A partnership between the City of Los Angeles Bureau of Engineering, Los Angeles Mayor Eric Garcetti’s office, AECOM, Gruen Associates, Chee Salette, WSP, CH2M, Mia Lehrer + Associates (MLA), and Tetra Tech has produced preliminary visioning plans for a segment of the Los Angeles River running through Downtown Los Angeles. The dramatic proposals aim to reconfigure a several-mile stretch of the concrete-lined river running from the southern tip of the Frogtown neighborhood north of Downtown to the Redondo Junction at its far southern end. Each of the seven teams was given a separate segment of the river to reconfigure and asked to take into account river-adjacent projects currently under development like BIG’s 670 Mesquit, among others. The teams were also asked to anticipate future planning approaches, including private-public partnerships and a potential extension of the Red Line subway to the Arts District. The proposals, according to a project website, are meant to focus on increasing pedestrian connectivity to the river while also “embracing bold, world-class design.” Gruen Associates, Barclay to Spring Street: Gruen Associates’ scheme seeks to reconfigure a narrow stretch of riverfront between Interstate 110 and the northern border of Chinatown by covering over an existing rail yard with a meadow and elevated public paths. WSP, Spring Street to Cesar Chavez Avenue: WSP’s proposal aims to create a series of stepped terraces that gradually meet the existing river bottom. The terraces expand as they reach the river, creating a broad, swoopy promenade. CH2M, Cesar Chavez Avenue to 1st Street: CH2M’s scheme creates a dramatic creek just south of Interstate 101 that rises up to meet the northern edge of the Arts District neighborhood. Renderings included with the proposal showcase broad bicycle and pedestrian paths as well as integrated seating and meandering trails. Chee Salette, 1st Street to 4th Street: Chee Salette’s proposal calls for a densely-packed sculpture garden sandwiched between Michael Maltzan Architecture’s (MMA) One Santa Fe complex and the L.A. River. The scheme features a river crossing that traverses the L.A. River’s bottom. Like the previous concepts, the scheme envisions placing a broad, stepped cap over the existing Metro rail yard that runs parallel to the waterway, where the Red Line extension would go. Mia Lehrer + Associates, 4th Street to 7th Street: MLA’s proposal extends work the firm has proposed for the adjacent 670 Mesquit project—MLA is landscape architect for that project, as well—by adding a riverine forest, wetlands, and stormwater filtration pools to the eastern banks of the river. The scheme also envisions creating a connection between the forthcoming 6th Street bridge park underneath the new MMA-designed 6th Street bridge and the nearby Hollenbeck Park. AECOM, 7th Street to Olympic Boulevard: The AECOM proposal aims to utilize a network of new pedestrian bridges over the river to connect the western and eastern banks of the river around a segment of the Arts District that has seen several new development proposals in recent months, including a new SoHo House outpost and an 110-unit live/work complex by Studio One Eleven. The AECOM scheme proposes a series of elevated park islands resting on diminutive feet and focuses on improving a Department of General Services-owned lot with demonstration gardens and a new solar farm. Tetra Tech, Olympic Boulevard to 26th Street: The scheme for the final leg of the study area includes the grounds surrounding the vacant Sears, Roebuck & Company Mail Order Building, which is currently slated to be redeveloped by Izek Shomof into a mixed-use complex. The Tetra Tech scheme envisions a new bridge at East Washington Boulevard over the river as well as a series of terraced gardens along the western banks of the river as well as a covered promenade along the eastern banks. No word yet on which, if any, of these proposals will actually be built. A budget for the bridge-heavy collection of ideas has not been released. See the LA River Design Dialogue (3D) website for more information.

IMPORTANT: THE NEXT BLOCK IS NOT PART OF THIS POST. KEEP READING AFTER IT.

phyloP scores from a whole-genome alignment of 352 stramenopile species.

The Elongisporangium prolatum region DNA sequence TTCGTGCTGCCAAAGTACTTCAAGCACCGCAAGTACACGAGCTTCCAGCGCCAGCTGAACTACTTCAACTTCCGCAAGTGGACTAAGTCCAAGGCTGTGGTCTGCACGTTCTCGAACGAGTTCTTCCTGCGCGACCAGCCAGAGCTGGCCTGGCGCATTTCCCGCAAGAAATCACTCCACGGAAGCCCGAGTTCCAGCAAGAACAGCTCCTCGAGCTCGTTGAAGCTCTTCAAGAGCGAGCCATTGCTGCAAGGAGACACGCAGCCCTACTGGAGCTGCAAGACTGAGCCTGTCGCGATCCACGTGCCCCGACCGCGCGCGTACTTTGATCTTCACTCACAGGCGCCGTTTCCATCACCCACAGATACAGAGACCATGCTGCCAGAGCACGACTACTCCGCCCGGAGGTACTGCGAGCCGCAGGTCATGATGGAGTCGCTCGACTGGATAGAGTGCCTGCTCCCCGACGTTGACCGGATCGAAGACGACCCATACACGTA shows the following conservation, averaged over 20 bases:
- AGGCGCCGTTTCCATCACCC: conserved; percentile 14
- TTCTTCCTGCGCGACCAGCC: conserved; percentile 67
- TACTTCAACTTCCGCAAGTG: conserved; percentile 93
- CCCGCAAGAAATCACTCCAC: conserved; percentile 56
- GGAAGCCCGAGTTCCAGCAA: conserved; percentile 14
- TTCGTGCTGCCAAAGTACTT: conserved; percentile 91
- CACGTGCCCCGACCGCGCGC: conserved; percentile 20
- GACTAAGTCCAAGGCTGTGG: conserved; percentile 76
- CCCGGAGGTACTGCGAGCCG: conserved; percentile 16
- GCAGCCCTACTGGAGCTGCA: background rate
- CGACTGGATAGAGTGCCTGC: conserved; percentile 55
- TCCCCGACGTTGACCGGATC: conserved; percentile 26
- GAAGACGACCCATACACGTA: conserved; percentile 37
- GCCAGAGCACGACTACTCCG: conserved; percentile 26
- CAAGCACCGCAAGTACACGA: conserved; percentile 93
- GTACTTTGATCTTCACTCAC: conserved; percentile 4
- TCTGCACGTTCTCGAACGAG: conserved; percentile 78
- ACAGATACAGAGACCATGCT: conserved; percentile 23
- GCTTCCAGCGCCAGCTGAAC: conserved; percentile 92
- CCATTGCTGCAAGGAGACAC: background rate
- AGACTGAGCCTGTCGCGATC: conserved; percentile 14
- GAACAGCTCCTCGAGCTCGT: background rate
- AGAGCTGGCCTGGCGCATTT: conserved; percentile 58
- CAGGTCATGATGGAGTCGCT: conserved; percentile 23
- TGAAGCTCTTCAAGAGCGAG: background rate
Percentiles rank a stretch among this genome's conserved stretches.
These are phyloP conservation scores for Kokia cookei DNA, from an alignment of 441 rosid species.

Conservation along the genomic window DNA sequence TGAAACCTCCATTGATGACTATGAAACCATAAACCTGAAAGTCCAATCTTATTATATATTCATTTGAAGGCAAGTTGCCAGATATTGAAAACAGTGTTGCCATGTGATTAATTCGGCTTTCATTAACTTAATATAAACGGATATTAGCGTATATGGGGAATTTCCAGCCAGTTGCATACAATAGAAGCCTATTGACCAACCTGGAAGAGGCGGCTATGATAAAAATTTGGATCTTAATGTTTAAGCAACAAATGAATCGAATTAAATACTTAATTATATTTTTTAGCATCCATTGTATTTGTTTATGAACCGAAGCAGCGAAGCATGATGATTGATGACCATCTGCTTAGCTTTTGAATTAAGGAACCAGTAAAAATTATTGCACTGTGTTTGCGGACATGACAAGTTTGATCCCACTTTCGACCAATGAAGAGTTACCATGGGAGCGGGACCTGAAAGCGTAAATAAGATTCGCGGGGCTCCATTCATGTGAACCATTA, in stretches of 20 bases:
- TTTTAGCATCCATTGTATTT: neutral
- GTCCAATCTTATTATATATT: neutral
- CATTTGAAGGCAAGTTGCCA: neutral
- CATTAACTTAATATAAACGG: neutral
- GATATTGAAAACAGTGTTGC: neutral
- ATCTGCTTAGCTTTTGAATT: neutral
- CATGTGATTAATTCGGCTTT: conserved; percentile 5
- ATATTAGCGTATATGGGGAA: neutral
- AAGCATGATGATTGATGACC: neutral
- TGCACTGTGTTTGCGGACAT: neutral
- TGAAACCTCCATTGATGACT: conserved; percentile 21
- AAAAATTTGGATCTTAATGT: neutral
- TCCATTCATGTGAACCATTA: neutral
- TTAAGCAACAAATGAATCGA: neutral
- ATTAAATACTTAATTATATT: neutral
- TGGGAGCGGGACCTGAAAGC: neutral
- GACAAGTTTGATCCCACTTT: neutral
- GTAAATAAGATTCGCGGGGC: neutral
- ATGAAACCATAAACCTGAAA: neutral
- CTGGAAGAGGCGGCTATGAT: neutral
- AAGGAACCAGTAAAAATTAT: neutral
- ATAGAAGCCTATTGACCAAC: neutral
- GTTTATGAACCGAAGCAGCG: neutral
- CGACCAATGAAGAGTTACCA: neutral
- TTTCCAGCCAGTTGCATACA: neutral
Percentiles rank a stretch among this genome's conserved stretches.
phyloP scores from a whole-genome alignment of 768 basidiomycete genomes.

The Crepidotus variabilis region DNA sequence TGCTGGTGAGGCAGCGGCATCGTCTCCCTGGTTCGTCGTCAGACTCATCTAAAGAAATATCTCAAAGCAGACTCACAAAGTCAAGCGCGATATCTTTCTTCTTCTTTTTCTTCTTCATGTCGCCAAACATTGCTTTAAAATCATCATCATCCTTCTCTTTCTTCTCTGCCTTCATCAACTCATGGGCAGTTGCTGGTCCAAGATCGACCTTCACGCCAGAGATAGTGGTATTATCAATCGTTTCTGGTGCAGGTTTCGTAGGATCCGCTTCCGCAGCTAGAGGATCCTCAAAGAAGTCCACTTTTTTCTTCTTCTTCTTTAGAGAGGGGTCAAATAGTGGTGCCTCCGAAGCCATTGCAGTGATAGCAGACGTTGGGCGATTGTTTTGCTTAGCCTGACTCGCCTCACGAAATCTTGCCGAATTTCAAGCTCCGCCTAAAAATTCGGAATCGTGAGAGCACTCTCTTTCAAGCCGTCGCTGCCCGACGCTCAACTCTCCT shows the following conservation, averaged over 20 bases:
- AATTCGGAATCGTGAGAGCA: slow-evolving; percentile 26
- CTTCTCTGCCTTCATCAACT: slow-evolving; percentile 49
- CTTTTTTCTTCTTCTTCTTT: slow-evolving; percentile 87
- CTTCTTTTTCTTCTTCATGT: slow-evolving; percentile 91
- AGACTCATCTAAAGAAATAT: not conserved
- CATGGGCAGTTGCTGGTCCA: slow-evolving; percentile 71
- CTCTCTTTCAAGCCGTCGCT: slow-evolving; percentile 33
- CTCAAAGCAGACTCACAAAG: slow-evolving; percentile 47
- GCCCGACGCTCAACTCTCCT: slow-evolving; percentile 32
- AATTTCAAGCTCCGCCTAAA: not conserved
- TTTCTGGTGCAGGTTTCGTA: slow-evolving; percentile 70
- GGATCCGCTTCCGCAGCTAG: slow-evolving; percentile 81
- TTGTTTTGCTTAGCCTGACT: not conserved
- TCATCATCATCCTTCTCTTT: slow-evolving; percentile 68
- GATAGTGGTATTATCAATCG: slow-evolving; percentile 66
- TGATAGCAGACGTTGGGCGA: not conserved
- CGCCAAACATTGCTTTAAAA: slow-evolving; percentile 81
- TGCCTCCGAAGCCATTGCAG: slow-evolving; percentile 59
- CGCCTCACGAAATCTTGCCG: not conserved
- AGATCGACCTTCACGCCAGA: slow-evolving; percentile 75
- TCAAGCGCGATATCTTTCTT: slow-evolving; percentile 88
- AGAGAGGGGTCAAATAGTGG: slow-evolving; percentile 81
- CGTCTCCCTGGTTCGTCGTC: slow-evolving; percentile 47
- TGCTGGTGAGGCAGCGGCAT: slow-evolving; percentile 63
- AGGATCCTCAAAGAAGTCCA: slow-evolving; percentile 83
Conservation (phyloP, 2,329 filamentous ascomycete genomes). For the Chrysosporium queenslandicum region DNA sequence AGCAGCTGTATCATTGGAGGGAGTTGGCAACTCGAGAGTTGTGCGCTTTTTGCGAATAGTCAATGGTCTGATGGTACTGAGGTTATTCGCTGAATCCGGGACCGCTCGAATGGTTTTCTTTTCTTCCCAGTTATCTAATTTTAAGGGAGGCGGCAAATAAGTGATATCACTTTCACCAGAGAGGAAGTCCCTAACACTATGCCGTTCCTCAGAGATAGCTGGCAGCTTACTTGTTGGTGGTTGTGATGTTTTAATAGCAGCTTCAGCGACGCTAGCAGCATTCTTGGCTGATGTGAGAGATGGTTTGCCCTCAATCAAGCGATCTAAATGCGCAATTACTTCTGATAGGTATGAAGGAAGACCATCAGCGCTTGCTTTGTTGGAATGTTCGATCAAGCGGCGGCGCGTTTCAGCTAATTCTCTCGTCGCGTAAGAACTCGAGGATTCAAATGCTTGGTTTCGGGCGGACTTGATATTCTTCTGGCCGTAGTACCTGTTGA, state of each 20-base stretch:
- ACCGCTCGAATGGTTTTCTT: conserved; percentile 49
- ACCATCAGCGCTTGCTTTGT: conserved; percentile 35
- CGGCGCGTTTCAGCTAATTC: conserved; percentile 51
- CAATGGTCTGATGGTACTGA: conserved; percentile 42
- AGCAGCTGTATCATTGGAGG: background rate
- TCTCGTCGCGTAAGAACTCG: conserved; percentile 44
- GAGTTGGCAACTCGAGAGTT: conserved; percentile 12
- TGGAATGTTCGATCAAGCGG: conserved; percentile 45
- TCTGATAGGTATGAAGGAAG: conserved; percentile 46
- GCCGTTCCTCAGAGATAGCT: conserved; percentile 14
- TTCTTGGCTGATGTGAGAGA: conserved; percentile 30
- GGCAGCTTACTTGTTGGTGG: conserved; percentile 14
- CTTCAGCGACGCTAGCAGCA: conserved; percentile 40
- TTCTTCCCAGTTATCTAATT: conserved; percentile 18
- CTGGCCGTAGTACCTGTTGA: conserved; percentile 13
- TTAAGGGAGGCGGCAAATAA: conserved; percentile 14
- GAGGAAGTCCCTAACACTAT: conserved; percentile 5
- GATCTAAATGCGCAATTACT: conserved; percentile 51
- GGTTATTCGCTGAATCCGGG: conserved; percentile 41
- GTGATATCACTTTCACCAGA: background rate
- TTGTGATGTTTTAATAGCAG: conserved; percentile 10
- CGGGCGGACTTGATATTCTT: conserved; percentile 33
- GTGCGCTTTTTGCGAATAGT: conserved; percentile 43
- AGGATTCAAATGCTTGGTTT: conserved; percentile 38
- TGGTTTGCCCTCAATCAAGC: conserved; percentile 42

The City of Los Angeles recently closed escrow the G2 parcel, a 42-acre strip of land adjacent to the Los Angeles River that will be revitalized as a publicly accessible nature preserve and flood control area as part of the L.A. River’s long-term restoration. The parcel represents the last sizable holding leftover from the 250-acre Taylor Yard site along the river’s eastern banks adjacent to the Cypress Park neighborhood and across from the bustling Frogtown neighborhood. Taylor Yard, a large, river-adjacent industrial lot formerly owned by the Union Pacific Railroad, has been systematically disassembled over the years. Those other portions of Taylor Yard have been turned into the Rio de Los Angeles State Park, the Sonia Sotomayor Learning Academies, and the Taylor Yard Transit Village. Acquisition of the G2 parcel allows the city to connect two adjacent, State-owned parks: the Rio de Los Angeles State Park and the Bowtie parcel. This will create, once the G2 Parcel’s revitalization is complete, a roughly mile-long riverfront access frontage for the surrounding community. In a press release celebrating the G2 Parcel’s acquisition, Los Angeles Mayor Eric Garcetti said, “We’ve always considered G2 to be the crown jewel in our vision to revitalize the L.A. River, and that’s why I have been committed to fighting for the resources to finally return this land to the people of Los Angeles and the wildlife that call it home.” The parcel marks a key step forward for the complex and contentious L.A. River restoration projects that aim to revitalize the concrete-lined flood control channel. It was announced last year that Mia Lehrer and Associates, Oyler Wu Collaborative, and Gruen and Associates would extend the river-adjacent bike path that runs along the banks opposite from the G2 Parcel into the San Fernando Valley. That project would add about 12 miles of riverfront bike paths and further the city’s goal of developing bicycle trails along the river’s entire 51-mile length. Gehry Partners has also been working on a master plan for the river since 2016. Gehry’s planning efforts are being pursued in tandem with the city’s adopted Alternative 20 plan, a proposal that calls for the restoration of an 11-mile stretch of the river north of Downtown Los Angeles. The Alternate 20 plan relies on stitching together a series of river-adjacent plots—including the G2 Parcel and Piggyback Yard in Downtown Los Angeles—in tandem with the restoration of the river channel itself. Next steps for the restoration of the G2 Parcel include site remediation in coordination with the State’s Department of Toxic Substances Control as well as planning efforts aimed at making the site more accessible to the public.